ROGER ROSENBLATT: The general public is far more interested in getting and spending than in reading and weeping. A woman wrote a colleague: "I have prayed for the death of two other writers, and have been successful twice."
Celebrities stalk the land, doing stupid and terrible things. Even our publishers ask, how much dough have you made for me lately? Could life get any better? What's more, these are delightfully dreadful and vacant times. What brings light to a writer more warmly than a deep and menacing darkness.
Despair, commercialism, philistinism, greed. Life reduced to the bottom line. Love reduced to sex. Everyone isolated behind a computer screen. Man, it's heaven. Best of all, no one cares.
In the beautifully written new Canadian movie, "The Barbarian Invasions," there are idolatrous, nostalgic references to the great books born of pain, disgust, and rage. Whence come such works as "The Gulag Archipelago," man's fate, and all the yearning, ranting, stormy novels and poems of past. From war, pestilence, oppression, and mass stupidity, that's whence. It is to say that a writer needs to feel alone and deserted by the world, a station equally depressing and elating in that it allows us to stand in relief of all the baser impulses.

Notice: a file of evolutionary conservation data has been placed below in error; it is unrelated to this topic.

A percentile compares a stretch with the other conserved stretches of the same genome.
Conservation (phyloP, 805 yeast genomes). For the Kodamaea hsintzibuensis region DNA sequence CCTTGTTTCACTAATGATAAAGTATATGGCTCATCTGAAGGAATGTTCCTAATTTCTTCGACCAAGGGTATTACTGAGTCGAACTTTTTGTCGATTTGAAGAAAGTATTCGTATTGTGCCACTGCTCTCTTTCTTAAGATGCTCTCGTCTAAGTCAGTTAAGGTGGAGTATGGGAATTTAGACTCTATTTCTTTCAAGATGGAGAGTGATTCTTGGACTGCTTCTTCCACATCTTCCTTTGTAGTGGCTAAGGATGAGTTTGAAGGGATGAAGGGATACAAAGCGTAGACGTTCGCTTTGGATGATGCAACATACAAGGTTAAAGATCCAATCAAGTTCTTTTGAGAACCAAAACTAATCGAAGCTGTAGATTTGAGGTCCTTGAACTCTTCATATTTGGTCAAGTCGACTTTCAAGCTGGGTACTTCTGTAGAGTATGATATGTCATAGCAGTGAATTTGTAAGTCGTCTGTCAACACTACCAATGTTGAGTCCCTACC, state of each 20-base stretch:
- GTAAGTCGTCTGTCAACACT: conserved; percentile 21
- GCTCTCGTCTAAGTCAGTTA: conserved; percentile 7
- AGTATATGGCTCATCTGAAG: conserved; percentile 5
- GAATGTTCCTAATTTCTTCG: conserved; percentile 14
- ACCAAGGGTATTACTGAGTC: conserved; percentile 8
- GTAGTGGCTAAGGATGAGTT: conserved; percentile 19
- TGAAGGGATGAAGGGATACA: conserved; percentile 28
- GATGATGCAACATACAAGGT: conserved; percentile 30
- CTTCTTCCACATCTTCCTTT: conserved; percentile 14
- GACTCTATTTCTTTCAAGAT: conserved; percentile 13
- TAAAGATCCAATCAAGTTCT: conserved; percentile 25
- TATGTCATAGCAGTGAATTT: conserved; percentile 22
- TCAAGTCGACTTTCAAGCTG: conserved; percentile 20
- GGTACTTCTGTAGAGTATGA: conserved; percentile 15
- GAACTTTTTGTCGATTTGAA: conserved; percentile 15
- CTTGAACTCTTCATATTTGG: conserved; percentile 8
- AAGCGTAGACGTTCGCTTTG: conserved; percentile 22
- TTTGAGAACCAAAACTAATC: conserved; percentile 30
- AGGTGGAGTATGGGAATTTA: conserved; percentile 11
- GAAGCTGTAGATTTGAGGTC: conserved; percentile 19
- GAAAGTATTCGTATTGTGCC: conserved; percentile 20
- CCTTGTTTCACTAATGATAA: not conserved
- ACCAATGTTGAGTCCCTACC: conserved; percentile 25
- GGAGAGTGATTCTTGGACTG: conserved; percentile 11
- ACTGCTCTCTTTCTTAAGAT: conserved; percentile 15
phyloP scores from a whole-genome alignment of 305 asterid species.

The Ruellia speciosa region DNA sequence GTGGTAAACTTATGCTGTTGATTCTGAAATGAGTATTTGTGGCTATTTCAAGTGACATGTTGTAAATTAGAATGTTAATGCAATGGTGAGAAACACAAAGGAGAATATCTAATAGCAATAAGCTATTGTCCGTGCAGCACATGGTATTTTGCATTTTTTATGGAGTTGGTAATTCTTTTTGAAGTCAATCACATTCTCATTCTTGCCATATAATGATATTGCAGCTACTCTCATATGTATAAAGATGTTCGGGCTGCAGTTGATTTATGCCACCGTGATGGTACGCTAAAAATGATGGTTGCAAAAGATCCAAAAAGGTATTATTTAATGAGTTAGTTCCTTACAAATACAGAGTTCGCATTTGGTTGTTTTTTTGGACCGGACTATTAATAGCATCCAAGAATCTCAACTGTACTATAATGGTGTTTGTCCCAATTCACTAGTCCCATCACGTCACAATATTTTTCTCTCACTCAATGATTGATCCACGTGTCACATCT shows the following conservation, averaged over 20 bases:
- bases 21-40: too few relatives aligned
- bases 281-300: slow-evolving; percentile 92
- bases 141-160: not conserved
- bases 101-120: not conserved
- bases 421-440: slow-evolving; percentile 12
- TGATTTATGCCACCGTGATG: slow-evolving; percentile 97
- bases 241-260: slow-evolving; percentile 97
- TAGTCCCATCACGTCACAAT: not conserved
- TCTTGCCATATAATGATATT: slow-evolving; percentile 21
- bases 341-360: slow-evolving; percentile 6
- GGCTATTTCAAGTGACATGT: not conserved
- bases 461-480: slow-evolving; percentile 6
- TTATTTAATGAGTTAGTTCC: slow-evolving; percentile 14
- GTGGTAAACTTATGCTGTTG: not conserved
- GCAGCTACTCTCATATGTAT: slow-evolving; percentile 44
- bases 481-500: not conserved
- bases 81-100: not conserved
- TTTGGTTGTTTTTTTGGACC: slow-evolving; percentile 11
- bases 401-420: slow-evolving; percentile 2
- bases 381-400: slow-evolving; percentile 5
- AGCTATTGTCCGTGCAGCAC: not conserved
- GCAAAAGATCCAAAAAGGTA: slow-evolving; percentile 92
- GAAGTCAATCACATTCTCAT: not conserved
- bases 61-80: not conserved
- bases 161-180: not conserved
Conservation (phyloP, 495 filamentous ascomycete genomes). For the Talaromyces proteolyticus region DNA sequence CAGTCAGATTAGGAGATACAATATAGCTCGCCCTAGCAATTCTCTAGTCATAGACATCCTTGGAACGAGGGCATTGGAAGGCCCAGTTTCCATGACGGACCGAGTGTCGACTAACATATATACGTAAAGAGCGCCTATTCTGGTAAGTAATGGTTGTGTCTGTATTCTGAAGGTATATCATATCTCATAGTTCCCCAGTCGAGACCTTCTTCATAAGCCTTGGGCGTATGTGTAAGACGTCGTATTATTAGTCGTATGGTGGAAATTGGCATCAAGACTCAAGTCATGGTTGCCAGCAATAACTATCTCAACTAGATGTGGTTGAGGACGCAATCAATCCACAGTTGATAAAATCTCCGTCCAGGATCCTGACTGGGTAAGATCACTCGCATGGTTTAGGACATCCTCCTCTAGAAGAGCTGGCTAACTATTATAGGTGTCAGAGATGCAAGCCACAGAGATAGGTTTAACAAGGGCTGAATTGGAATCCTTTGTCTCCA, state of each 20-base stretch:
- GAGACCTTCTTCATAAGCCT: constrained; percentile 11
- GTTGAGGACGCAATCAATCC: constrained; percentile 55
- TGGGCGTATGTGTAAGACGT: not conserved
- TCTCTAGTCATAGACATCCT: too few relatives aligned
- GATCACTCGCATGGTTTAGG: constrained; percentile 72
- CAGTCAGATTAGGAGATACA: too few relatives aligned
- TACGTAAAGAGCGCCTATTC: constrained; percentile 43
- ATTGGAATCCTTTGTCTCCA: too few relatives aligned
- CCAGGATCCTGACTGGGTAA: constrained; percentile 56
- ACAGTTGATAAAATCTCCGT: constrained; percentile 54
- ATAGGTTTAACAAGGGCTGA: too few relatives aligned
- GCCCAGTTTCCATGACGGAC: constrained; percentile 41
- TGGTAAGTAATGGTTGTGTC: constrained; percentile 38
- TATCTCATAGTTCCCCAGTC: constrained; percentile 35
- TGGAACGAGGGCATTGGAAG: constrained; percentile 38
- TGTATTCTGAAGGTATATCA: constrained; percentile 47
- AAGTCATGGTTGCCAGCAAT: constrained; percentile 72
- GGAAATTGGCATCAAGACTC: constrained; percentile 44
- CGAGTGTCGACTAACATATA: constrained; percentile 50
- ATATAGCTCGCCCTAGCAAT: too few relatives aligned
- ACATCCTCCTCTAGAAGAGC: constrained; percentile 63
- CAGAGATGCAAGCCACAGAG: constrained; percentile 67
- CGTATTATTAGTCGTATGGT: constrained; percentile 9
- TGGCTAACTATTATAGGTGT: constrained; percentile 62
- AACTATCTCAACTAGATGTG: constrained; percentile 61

It takes a lot for a writer to feel superior to anything, so it helps to live in a time devoid of taste and inspiration. Jane Austen escaped her hostile world by writing novels so removed from current events one would never know that the Napoleonic wars were going on at the same time.
Matthew Arnold gave his famous lament more directly, when he called his bride to stand beside him in a world shook up by Darwin and doubt and the collapse of tradition: "Ah, love, let us be true to one another! For the world, which seems to lie before us like a land of dreams, so various, so beautiful, so new, hath really neither joy, nor love, nor light, nor certitude, nor peace, nor help for pain; And we are here as on a darkling plain, Swept with confused alarms of struggle and flight, Where ignorant armies clash by night."
In "Body and Soul," an older film about a boxer, a crooked fight promoter tells John Garfield:
ACTOR: Everything is addition or subtraction. The rest is conversation.
ROGER ROSENBLATT: God bless the fight promoter. Bless the liars, the hypocrites, the scoundrels. Bless the corporate thieves. Bless the celebrities behaving badly. Bless the decivilizing acts and impulses that have replaced people with machines, and thus have suggested that the human heart has had its day, and the world of kindness, honor and principle is lost forever.
And bless Poets & Writers for creating its celebration of very odd and out-of-it folks who stare out the window, note that a tidal wave is about to flood the house, and thank our lucky stars.
I'm Roger Rosenblatt.